Oh My Oxytocin


| 4 Comments

In class on Tuesday, we discussed the altering of data and fraud in science. I found this very interesting because, as I have mentioned in many past blog posts, the public puts a heap of trust in science. Society leaves the questioning of data to other scientists and politicians, rather than question results themselves; they simply accept the information as fact because it is labeled as a "science." So my question is, what makes us trust?

According to Readers Digest, there are two extremes when it comes to trusting others. On one end there are those who are incapable of trusting anyone, and they are labeled with paranoid personality disorder. In contrast, there are those with a genetic disorder that cause them to trust just about anyone and anything. For the most part, the public finds themselves somewhere in the middle.

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The article claims trust develops at an early age, as young as 14 months. We long to trust people because it releases a gratification hormone called oxytocin, but our brains are not so blinded to have faith in someone who has let us down in the past. The article mentions a study that had men inhale oxytocin or oxygen, and the ones who inhaled oxytocin had increased levels of trust.

Lets break down the study...

1.     It is an experimental study. The scientists know who is in the control group and who is in the experimental group.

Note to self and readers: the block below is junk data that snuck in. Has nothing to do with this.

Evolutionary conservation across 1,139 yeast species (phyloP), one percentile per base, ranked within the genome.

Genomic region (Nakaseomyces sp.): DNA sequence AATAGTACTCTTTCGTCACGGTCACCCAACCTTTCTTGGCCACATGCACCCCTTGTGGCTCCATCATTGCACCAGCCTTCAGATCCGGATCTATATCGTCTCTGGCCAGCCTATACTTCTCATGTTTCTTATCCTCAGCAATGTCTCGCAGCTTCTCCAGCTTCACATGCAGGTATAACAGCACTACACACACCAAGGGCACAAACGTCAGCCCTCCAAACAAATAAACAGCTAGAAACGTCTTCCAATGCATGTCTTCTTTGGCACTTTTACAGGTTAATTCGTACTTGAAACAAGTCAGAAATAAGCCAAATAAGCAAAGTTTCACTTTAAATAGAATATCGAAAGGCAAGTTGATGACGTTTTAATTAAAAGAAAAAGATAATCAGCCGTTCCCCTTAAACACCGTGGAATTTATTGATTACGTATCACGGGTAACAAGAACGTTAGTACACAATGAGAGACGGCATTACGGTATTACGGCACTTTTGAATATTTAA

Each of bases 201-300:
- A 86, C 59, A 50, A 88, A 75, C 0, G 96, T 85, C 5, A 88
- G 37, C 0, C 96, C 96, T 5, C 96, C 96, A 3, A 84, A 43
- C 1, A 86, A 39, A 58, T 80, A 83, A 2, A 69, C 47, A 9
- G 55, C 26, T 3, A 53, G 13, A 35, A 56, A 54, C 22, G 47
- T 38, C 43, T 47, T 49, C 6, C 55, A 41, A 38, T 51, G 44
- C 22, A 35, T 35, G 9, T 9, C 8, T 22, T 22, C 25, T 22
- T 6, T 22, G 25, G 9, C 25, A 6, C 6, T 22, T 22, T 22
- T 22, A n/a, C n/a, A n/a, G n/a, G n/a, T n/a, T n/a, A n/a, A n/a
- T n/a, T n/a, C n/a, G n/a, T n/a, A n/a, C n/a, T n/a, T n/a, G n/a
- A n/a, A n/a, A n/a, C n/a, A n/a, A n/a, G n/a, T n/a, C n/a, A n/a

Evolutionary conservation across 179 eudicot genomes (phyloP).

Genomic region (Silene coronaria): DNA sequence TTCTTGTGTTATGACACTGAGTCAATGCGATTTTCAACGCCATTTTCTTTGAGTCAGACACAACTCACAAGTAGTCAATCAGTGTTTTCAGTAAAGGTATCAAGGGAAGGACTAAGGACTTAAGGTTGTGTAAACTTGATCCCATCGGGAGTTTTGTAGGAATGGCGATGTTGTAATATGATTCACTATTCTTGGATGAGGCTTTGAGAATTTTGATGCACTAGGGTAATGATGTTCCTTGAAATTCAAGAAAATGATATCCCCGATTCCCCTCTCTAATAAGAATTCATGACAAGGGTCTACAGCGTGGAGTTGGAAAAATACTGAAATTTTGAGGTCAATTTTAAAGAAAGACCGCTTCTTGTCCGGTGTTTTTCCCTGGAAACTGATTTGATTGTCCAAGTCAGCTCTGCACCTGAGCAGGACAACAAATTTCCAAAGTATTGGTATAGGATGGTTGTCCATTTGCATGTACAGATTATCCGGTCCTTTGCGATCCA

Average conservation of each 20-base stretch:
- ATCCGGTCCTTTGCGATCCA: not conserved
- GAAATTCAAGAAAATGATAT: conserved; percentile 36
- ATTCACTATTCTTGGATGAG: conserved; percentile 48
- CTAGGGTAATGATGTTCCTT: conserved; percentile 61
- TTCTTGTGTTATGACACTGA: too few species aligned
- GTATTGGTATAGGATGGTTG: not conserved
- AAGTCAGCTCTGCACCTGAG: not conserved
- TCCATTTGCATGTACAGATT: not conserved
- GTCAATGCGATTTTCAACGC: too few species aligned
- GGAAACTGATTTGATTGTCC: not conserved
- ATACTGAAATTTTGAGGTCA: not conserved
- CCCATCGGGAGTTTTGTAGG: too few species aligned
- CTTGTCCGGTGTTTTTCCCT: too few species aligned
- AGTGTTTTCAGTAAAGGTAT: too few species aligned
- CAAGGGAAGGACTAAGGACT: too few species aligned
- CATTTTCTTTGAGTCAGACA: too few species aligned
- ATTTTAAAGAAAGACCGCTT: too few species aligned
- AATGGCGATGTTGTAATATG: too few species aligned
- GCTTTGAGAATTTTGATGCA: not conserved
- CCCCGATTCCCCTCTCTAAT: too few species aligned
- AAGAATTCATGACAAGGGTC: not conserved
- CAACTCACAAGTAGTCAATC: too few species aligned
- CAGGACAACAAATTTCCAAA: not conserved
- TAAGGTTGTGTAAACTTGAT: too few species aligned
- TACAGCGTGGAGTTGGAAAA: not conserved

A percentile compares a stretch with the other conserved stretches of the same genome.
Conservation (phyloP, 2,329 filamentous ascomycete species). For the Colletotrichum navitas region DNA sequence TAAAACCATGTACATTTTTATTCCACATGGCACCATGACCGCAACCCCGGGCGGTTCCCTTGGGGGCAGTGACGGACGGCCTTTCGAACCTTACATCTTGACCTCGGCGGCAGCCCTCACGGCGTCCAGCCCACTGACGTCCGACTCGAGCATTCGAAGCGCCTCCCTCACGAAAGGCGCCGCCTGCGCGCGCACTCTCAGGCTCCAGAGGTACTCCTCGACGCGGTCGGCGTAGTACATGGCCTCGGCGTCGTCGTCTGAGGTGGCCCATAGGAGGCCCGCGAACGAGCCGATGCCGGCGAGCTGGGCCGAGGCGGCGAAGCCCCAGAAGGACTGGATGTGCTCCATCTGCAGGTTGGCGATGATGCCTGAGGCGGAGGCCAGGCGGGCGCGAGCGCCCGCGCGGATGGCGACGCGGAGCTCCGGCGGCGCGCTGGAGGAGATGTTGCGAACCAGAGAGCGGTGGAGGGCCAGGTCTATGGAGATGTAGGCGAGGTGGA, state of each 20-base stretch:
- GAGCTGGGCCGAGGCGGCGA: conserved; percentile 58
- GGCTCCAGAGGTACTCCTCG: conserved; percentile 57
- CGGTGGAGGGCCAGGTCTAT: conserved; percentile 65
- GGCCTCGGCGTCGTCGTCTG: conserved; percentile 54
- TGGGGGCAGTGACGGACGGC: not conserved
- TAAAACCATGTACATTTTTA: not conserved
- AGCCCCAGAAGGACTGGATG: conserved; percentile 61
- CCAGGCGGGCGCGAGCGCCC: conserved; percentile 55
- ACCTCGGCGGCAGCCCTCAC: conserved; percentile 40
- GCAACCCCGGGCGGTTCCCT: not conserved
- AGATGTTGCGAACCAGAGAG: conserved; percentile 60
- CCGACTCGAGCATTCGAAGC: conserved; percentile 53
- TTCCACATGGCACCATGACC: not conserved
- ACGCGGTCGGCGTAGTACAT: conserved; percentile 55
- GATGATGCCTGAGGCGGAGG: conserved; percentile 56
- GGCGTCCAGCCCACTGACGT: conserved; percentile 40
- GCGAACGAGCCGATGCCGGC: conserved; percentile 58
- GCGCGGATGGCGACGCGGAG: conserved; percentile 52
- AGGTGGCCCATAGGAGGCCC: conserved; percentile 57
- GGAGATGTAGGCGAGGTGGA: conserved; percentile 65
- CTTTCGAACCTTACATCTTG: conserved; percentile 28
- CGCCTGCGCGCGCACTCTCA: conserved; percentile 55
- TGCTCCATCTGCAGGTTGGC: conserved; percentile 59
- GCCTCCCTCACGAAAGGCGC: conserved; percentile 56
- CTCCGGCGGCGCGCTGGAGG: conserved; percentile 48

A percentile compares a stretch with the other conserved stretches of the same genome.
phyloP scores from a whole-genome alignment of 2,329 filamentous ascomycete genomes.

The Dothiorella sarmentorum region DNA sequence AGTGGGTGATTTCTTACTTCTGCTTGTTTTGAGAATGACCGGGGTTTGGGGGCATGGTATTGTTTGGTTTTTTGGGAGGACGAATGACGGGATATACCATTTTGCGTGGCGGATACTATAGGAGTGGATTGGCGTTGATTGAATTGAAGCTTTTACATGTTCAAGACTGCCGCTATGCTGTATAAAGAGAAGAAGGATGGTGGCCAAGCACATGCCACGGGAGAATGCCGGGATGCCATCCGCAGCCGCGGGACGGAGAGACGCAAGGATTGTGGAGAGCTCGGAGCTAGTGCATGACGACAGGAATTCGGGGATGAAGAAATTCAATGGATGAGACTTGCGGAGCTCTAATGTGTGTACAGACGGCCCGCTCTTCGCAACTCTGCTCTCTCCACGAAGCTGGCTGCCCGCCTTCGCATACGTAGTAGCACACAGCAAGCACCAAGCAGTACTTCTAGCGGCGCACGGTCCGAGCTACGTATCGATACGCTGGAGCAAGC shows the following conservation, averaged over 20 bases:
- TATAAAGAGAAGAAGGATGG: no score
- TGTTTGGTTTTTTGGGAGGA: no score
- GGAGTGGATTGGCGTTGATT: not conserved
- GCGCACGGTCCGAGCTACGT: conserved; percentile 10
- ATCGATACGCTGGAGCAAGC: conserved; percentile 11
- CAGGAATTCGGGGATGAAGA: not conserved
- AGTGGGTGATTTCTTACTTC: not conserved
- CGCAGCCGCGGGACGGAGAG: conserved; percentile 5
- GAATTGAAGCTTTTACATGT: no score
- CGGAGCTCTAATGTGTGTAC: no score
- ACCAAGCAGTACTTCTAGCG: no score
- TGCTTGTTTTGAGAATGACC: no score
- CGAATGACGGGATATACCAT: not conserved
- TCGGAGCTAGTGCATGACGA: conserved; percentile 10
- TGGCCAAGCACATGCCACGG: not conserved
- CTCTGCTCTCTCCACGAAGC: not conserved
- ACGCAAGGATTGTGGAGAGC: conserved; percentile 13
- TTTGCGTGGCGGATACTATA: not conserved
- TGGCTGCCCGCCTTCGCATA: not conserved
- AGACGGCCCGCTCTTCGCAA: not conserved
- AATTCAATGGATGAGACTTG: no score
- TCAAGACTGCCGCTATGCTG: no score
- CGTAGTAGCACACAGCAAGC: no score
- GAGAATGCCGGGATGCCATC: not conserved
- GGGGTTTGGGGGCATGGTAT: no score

2.     Hypothesis= Inhaling oxytocin will increase trust.

3.     Putative Causal Variable= Oxytocin

4.     Putative Response Variable=Trust

5.     The study rules out reverse causation because of the element of time. Increased levels of trust cannot cause the inhalation of oxytocin because the oxytocin is inhaled first.

The results of the study could be a false positive, due to chance, or due to a third variable. It was a relatively small experiment and was only done using men, which leaves a lot of questions unanswered. How does oxytocin affect women? Is it easier for men to trust than it is for women? 

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After this study was released a product called Liquid Trust (containing oxytocin) that claimed to make others more likely to trust you when you spray it on. The only drawback... oxytocin does not erase the memory, so if you have not been a trustworthy person, Liquid Trust will not make people forget it. Would you buy Liquid Trust based off the results of this study?

 

 

4 Comments